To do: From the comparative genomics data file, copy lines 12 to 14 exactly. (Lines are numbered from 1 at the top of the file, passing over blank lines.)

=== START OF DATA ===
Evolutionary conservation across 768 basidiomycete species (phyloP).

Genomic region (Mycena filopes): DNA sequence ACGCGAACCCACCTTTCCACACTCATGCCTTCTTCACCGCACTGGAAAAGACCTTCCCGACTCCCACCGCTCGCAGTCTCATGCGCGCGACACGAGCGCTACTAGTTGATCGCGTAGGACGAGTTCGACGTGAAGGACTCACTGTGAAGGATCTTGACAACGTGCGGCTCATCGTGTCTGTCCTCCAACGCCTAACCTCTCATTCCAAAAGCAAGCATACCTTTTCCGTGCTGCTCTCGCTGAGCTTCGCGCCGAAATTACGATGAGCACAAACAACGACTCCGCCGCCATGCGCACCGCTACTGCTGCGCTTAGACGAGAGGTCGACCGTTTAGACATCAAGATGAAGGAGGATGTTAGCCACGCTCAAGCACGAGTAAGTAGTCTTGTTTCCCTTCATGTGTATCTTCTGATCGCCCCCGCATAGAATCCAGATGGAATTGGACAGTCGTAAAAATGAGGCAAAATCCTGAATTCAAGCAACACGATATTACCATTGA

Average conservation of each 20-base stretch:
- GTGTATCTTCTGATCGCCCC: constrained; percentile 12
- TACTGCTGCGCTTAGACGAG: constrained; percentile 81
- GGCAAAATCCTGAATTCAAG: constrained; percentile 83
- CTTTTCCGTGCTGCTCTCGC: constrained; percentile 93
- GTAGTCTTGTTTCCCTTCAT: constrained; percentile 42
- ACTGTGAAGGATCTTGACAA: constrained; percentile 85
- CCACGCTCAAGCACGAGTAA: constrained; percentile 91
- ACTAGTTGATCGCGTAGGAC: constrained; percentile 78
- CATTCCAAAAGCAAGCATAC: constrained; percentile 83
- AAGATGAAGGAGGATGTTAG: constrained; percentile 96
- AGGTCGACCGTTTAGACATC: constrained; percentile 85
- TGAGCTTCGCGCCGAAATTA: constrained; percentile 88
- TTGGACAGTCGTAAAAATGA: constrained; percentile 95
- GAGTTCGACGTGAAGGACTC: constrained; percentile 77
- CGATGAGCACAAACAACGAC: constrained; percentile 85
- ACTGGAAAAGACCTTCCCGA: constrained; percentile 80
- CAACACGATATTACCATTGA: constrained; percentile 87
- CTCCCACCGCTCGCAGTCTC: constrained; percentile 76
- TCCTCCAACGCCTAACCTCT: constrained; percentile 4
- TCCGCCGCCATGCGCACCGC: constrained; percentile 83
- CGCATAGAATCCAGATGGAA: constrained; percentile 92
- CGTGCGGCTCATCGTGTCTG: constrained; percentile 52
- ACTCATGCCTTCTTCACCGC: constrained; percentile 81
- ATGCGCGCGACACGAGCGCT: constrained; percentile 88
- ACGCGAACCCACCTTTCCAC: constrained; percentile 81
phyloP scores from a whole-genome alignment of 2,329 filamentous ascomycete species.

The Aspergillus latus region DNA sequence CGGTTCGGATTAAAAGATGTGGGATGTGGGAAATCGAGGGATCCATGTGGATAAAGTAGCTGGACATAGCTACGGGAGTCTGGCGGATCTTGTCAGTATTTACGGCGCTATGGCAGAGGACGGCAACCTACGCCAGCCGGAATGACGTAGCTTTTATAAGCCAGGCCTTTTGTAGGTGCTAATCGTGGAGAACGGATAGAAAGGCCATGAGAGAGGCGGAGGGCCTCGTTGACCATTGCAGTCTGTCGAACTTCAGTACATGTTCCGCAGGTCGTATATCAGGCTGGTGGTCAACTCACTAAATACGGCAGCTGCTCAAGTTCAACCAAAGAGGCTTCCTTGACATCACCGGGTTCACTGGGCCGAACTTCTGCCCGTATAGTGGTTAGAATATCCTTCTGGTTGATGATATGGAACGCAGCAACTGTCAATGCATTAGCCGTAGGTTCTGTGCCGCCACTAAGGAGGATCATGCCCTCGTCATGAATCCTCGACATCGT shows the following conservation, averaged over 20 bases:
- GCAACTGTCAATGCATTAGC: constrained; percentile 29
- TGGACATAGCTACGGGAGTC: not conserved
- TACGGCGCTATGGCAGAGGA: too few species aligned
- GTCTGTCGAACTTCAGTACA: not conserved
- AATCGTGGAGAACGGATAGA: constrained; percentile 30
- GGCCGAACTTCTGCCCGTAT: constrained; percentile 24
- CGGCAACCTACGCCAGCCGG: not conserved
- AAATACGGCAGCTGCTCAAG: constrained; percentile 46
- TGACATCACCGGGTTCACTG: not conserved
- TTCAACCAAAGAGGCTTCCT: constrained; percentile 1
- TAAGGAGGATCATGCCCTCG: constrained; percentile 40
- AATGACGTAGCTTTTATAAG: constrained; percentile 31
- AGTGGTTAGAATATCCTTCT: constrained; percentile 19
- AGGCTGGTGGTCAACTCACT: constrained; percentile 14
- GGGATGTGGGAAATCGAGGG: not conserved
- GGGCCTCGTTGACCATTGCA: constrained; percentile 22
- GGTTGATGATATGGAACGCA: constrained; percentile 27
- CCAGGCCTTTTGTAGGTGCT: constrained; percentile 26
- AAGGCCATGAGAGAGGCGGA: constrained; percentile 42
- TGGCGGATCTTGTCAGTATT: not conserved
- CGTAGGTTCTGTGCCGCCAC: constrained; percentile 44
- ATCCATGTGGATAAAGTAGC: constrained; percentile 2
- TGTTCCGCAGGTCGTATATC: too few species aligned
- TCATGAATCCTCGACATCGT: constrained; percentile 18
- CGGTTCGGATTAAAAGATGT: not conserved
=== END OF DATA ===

- CATTCCAAAAGCAAGCATAC: constrained; percentile 83
- AAGATGAAGGAGGATGTTAG: constrained; percentile 96
- AGGTCGACCGTTTAGACATC: constrained; percentile 85